Britain's top share index gained 0.8 percent by midday on Monday, as banks and commodities rallied following the previous session's falls and British Airways climbed on hopes of a global alliance.

By 6:54 a.m. EST, the FTSE 100 <.FTSE> was up 40.36 points at 5,182.81, having finished 0.4 percent lower on Friday, although trade was thin with Wall Street and most Asian markets shut for respective public holidays on Monday.

Anthony Grech, market analyst, at IG Index said with U.S. and Asian market's closed we may have already seen the biggest moves in the stock market today.

There is always the potential for the Greece situation to add in a little bit of short-term volatility but for now it would not be a surprise to see sideways trading for the rest of the session, he said.

Banks, which have been hit recently with uncertainty over the European Union's Greek rescue plan, were back on the front foot.

Barclays , which is due to report full-year results on Tuesday, Lloyds Banking Group and Royal Bank of Scotland added 1.2 to 3.1 percent, also helped by a bullish note from Citigroup, which raised its earnings forecasts and target prices for UK domestic banks.

HSBC and Standard Chartered gained 1.5 and 0.6 percent, respectively.

EU leaders promised to help Greece at a summit on Thursday, but did not give details on what they could do to support the Mediterranean state in tackling a deficit and debt crisis.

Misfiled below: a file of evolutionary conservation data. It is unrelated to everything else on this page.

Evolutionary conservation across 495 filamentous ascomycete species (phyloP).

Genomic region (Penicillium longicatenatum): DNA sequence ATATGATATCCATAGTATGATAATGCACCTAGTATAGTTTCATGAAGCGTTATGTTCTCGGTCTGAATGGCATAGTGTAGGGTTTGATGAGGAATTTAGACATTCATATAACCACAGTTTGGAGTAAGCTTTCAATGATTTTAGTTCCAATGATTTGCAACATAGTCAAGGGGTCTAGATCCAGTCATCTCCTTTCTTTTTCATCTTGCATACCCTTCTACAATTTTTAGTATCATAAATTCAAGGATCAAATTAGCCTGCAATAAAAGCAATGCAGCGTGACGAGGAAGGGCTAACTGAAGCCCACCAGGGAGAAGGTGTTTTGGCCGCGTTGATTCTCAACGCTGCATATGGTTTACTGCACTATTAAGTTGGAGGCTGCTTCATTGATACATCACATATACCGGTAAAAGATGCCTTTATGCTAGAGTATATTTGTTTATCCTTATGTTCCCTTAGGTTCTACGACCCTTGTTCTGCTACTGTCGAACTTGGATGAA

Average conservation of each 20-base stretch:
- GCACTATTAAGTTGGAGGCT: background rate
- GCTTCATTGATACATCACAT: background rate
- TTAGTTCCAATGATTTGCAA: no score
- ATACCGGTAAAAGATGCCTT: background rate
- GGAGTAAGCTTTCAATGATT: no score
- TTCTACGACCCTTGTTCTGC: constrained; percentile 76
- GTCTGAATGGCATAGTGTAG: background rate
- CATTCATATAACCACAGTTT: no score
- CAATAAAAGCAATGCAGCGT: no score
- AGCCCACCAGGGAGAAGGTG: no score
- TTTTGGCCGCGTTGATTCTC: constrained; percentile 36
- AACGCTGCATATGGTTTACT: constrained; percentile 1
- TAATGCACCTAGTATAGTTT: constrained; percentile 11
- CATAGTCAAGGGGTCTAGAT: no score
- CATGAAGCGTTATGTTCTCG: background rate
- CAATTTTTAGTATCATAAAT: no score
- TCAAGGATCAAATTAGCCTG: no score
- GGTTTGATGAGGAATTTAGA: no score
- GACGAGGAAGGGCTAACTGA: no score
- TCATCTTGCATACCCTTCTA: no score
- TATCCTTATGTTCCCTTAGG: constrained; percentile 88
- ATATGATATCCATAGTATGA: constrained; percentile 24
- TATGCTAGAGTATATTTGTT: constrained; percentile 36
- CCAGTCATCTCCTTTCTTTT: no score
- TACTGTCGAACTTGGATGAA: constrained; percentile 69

Appetite for perceived riskier assets returned as worries over China's monetary tightening policy faded, with miners Vedanta Resources , Xstrata and Kazakhmys , Antofagasta up between 1.3 and 3 percent.

Rio Tinto was a strong performer, up 3.1 percent as Merrill Lynch issued an upbeat note on the global miner, adding it to its Europe 1 list.

Energy stocks were also higher with BG Group , BP and Royal Dutch Shell up between 0.5 and 1.2 percent.


British Airways was the top FTSE riser, up 3.7 percent after the U.S. Department of Transportation gave its tentative approval to grant antitrust immunity to American Airlines and its four oneworld partners, including BA to form a global alliance.

Drugmaker GlaxoSmithKline was 0.6 percent higher after JP Morgan upgraded its recommendation on the stock to neutral from underweight.

Peers AstraZeneca and Shire also gained, up 0.1 and 0.7 percent, respectively.

Legal & General rose 2.3 percent. The life insurer is scheduled to report its fourth-quarter new business figures on Wednesday.

Selected defensive issues were among the fallers. British American Tobacco and Imperial Tobacco fell 0.4 and 0.6 percent respectively, and consumer goods group Unilever dropped 0.9 percent.

Europe's top home improvements retailer Kingfisher fell 1.2 percent ahead of results due on Thursday.

BT Group was the top FTSE faller, shedding 1.5 percent as the firm remained under pressure after last week's pension deficit news.

No significant economic data was released on Monday, but investors kept a wary eye on Tuesday's UK inflation data and Wednesday's unemployment report.